Free Muhammad Ibrahim – Administrative Detainee from Kabul in the Galilee!

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When the news about the administrative detention of Muhammad Ibrahim were first published in December 2016, after he was already more than half a year in prison, it was written in some papers that this is the first case of such detention against Palestinians inside the 1948 occupied territories, who are formally citizens of Israel. But it was less than a year since Asmaa Hamdan, a woman from Nazareth, spent 3 months in administrative detention which started at the turmoil of “the third intifada” of October 2015. At the heights of the first intifada, in 1988, some ten leading members of Abna Al-Balad and related Palestinian movements were held in the same way. Several Palestinian activists inside ’48 spent times in administrative detention before and after these days…muhammad-ibrahim-with-al-aqsa

In the 1967 occupied West Bank (and previously also in Gaza) Israel is using administrative detention en-mass as a tool for political oppression. The use of administrative detention also against Palestinian in ’48 is another proof that it is basically the same occupation and the same oppressive system that is used all over occupied Palestine.

The Administrative Detention of Muhammad Ibrahim

[The following article was published in Hebrew on 23/01/2017 in “Local Call” and Haifa Hahofshit]

They say that if the police would look hard enough at the past of any person they would find a legal reason to arrest and put him or her on trial. It turns out that this rule has exceptions. One of them is the case of Muhammad Ibrahim, a 20-year-old computer technician from the Western Galilee town of Kabul. Not only the police, the Shin Bet (Israel’s notoriously harsh “internal security services”) also made every effort to bring him to trial, but they didn’t find any legal reason for this. So he was subjected to administrative detention, without indictment and without trial.

Muhammad gets into troubles

Muhammad’s troubles probably stems from his love to the Al-Aqsa mosque… He was not a political activist but used to travel frequently to Jerusalem to pray at this mosque. This mosque is the third holiest site for Islam, but some of Israel’s leaders seek to destroy it in order to build “The Third Temple” in its place.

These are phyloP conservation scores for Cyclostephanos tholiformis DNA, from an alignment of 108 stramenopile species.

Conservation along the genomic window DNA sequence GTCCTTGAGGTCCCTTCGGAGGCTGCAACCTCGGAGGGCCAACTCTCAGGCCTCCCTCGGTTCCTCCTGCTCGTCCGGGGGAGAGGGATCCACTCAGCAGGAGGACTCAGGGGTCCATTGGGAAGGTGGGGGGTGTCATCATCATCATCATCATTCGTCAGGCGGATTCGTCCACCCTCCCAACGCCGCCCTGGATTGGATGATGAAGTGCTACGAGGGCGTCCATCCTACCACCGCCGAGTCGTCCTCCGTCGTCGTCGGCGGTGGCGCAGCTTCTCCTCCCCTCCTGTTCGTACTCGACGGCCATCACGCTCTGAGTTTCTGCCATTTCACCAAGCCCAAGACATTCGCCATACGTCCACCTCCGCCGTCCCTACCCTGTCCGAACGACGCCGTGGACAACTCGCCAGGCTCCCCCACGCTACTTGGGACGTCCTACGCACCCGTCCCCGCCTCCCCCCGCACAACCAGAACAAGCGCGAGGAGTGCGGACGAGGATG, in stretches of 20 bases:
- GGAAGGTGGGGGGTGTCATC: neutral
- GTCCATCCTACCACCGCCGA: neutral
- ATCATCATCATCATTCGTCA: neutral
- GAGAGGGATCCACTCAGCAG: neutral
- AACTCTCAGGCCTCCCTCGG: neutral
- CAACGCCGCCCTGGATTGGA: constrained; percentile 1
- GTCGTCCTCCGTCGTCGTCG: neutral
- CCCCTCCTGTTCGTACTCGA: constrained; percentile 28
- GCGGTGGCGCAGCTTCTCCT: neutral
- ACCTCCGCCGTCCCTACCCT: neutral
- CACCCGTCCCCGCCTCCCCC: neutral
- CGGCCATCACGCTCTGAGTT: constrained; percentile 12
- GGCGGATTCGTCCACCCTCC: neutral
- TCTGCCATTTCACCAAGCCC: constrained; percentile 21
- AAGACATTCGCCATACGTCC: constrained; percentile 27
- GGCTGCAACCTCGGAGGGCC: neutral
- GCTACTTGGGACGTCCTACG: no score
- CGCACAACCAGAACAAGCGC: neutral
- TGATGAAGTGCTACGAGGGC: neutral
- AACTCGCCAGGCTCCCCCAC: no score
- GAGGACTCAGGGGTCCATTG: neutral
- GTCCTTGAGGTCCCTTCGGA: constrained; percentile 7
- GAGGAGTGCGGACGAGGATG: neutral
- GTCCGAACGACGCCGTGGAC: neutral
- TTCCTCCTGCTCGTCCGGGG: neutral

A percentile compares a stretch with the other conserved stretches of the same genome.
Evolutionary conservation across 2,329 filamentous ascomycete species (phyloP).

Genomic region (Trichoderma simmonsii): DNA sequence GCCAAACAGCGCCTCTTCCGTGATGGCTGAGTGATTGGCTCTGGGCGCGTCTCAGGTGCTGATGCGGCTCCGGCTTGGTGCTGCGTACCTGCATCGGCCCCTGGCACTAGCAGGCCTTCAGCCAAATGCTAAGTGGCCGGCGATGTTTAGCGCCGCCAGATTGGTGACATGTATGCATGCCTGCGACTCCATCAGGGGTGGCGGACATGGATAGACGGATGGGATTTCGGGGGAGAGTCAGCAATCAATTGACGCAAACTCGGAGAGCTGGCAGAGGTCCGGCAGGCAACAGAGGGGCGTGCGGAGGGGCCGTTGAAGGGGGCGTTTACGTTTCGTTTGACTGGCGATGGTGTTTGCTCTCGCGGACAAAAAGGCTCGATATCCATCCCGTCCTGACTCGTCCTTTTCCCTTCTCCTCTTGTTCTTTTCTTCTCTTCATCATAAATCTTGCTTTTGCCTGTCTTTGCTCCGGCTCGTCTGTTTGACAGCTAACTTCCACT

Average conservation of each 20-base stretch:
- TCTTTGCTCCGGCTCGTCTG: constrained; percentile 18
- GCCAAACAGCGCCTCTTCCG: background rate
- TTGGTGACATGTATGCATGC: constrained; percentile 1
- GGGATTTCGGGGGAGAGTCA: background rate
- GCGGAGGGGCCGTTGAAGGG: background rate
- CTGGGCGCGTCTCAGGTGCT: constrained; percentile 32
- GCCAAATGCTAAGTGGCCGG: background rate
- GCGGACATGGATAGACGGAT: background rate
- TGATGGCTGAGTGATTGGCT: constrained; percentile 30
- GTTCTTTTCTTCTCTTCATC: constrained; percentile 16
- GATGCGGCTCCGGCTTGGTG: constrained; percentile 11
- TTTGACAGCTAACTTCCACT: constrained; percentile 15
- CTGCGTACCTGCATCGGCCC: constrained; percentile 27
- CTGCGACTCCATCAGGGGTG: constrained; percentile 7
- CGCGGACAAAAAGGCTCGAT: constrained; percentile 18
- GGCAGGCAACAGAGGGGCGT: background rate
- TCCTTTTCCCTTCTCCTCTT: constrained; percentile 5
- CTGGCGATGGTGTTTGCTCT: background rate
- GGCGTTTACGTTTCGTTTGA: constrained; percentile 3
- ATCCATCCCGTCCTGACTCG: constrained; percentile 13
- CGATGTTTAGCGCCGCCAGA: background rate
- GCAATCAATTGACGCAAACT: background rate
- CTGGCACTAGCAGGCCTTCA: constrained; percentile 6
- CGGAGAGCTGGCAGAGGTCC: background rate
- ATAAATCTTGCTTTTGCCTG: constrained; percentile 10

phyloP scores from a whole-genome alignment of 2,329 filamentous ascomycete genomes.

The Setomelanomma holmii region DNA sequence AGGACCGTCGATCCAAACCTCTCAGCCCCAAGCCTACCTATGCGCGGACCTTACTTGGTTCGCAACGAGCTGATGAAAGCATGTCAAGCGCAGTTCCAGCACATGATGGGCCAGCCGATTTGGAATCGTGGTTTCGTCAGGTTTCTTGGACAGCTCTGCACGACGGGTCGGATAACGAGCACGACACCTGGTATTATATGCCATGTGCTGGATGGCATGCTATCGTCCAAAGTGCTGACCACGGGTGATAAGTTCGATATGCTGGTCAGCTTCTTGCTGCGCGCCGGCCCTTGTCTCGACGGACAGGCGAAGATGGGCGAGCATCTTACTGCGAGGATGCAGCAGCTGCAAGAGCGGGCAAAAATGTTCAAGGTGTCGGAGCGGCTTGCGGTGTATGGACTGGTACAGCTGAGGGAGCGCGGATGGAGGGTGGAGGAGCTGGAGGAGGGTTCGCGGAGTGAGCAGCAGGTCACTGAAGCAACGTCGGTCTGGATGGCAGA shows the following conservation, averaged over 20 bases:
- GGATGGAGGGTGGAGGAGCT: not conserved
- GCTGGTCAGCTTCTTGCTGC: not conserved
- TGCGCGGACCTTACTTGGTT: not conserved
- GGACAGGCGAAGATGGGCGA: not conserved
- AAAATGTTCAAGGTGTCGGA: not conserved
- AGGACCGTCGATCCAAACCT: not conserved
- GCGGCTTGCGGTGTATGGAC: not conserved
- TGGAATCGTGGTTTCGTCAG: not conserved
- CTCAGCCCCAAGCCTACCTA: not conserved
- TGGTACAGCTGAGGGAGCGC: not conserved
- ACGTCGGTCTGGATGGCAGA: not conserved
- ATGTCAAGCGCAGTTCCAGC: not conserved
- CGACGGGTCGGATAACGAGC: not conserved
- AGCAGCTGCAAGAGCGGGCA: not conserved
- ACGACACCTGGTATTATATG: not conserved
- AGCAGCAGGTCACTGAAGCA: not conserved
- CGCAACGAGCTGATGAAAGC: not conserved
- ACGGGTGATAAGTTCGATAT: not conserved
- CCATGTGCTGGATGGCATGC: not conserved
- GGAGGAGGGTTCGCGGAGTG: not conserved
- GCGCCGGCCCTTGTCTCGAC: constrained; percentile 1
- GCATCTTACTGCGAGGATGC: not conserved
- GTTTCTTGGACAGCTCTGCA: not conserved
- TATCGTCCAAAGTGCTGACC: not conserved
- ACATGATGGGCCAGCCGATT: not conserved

Muhammad’s first encounter with the law was when Israeli police wanted to arrest a woman in the mosque’s yard and he threw himself before her and was arrested instead. He spent the night in custody in the “Moskubiya” (a Russian Church’s compound in the middle of Jerusalem used as a detention center). On the following day he was released by the judge in the absence of any offense.

After the first detention cops already knew Muhammad and when they saw him in the mosque’s yard they used to arrest him. He was arrested five times, and was released five times, without being accused of any offence. Occasionally he was required to sign a pledge to stay away from Jerusalem for a while as a condition for his release.

On May 11, 2016, at 3 o’clock in the morning, a police force from Nazareth, including riot squad, accompanied by a Shin Bet operative, surrounded Muhammad’s house and awakened his family. The Sin Bet agent in charge of the region did not even know the young Muhammad whom he came to arrest. He turned to Muhammad’s father and asked him “who is Muhammad?”… This is just another piece of evidence proving that the reason for the arrest belongs to a different place – to Jerusalem.

Harsh Interrogation

After searching Muhammad’s room and some other rooms in the house, the police took with them Muhammad himself and also all the computers that they found, including computers of customers who brought them for repair.muhammad-ibrahim-sitting

The terrified family spent the next day running around between police stations and detention centers to find their son. Finally, they were informed that he was detained by the Shin Bet in a special interrogation center in Petah Tikva.

During the interrogation Muhammad was not allowed to see a lawyer. He was questioned in difficult conditions and was subjected to the harsh “special interrogation methods” of the Shin Bet, including sleep prevention. Later he told how he was interrogated for 22 hours non-stop while tethered to a chair.

25 days of intensive interrogation did not produce anything; the mountain did not give birth even to a mouse. Finally came the court session in which Muhammad was supposed to be released. But then the Shin Bet people informed the judge that they are going to put Muhammad under administrative detention. The judge delayed his release for a day until the defence minister will sign the decree, which was signed by Avigdor Lieberman on June 5, 2016, for a period of six months.

The other likely reason for issuing the administrative detention order is revenge of the Shin Bet’s failure to extort a confession from Muhammad and prosecute him. It constitutes a threatening message to all detainees: if you do not confess you can be arrested anyway, so you should better confess even if you never violated any law.

Significantly, although the investigation was concluded long time ago, and although no indictment was filed, the confiscated computers, including those of Muhammad’s customers, were not returned until this day.

Administrative Detention as a tool of the Military Regime